On February 14, 2017 our Board of Directors replaced a previous share repurchase authorization of up to $2 billion, of which $1.04 billion remained unused, with a new authorization for repurchases of up to $2.25 billion of our common shares expiring on December 31, 2017 exclusive of shares repurchased in connection with employee stock plans. Under the share repurchase authorization, shares may be purchased from time to time at prevailing prices in the open market, by block purchases, through plans designed to comply with Rule 10b5-1 under the Securities Exchange Act of 1934, as amended, or in privately-negotiated transactions, including pursuant to accelerated share repurchase agreements with investment banks, subject to certain regulatory restrictions on volume, pricing, and timing. Our remaining repurchase authorization was $1.05 billion as of August 1, 2017, which includes $300 million of stock held back as part of the accelerated share repurchase agreement as more fully described below.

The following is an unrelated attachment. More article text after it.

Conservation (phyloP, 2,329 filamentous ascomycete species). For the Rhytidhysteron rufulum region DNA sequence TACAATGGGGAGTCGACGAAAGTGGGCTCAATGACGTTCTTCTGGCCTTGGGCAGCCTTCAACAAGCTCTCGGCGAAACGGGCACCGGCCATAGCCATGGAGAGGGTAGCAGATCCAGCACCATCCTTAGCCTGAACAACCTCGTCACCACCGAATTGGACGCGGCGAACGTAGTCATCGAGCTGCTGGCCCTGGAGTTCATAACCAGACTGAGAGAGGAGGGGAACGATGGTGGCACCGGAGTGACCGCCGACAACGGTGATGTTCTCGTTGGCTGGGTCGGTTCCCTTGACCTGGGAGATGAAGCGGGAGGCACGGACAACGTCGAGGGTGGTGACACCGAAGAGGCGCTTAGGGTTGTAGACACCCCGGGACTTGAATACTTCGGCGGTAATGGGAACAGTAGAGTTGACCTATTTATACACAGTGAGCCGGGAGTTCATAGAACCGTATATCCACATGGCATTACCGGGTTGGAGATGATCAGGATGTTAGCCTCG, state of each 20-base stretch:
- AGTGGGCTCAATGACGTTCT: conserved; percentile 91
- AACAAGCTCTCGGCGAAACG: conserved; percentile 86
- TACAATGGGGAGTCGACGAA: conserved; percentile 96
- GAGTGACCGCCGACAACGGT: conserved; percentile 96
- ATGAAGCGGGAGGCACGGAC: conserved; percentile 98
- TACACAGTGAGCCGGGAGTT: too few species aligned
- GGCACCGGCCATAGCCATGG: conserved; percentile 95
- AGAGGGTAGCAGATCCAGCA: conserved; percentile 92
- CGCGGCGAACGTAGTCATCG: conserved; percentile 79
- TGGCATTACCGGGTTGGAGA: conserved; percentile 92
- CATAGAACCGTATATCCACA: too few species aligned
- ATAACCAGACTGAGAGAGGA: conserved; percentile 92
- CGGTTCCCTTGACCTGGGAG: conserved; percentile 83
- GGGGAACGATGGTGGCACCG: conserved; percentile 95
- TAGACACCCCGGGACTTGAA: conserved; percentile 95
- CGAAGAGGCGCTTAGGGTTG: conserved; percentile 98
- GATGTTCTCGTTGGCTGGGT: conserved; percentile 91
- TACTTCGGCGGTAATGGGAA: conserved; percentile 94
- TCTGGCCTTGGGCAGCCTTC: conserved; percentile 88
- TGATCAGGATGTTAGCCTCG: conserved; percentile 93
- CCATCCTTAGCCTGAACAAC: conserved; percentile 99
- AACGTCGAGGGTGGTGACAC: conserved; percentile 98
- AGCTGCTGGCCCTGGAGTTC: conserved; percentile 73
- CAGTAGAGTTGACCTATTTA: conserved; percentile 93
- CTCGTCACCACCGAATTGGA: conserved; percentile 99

On February 16, 2017, we entered into an accelerated share repurchase agreement, or ASR Agreement, with Goldman, Sachs & Co. LLC, or Goldman Sachs, to repurchase $1.5 billion of our common stock as part of the $2.25 billion share repurchase program referred to above. Under the ASR Agreement, on February 22, 2017, we made a payment of $1.5 billion to Goldman Sachs from available cash on hand and received an initial delivery of 5.83 million shares of our common stock from Goldman Sachs based on the then current market price of Humana common stock. The payment to Goldman Sachs was recorded as a reduction to stockholders’ equity, consisting of a $1.2 billion increase in treasury stock, which reflected the value of the initial 5.83 million shares received upon initial settlement, and a $300 million decrease in capital in excess of par value, which reflected the value of stock held back by Goldman Sachs pending final settlement of the ASR Agreement. The final number of shares that we may receive, or be required to remit, under the ASR agreement will be determined based on the daily volume-weighted average share price of our common stock over the term of the ASR agreement. Final settlement under the ASR agreement is expected to occur by the end of the third quarter of 2017. The ASR agreement contains provisions customary for agreements of this type, including provisions for adjustments to the transaction terms upon certain specified events, the circumstances generally under which final settlement of the ASR Agreement may be accelerated or extended or the ASR agreement may be terminated early by Goldman Sachs or Humana, and various acknowledgments and representations made by the parties to each other. At final settlement, under certain circumstances, we may be entitled to receive additional shares of our common stock from Goldman Sachs or we may be required to make a payment. If we are obligated to make payment, we may elect to satisfy such obligation in cash or shares of our common stock. The obligation of Goldman Sachs under the ASR agreement is guaranteed by The Goldman Sachs Group, Inc.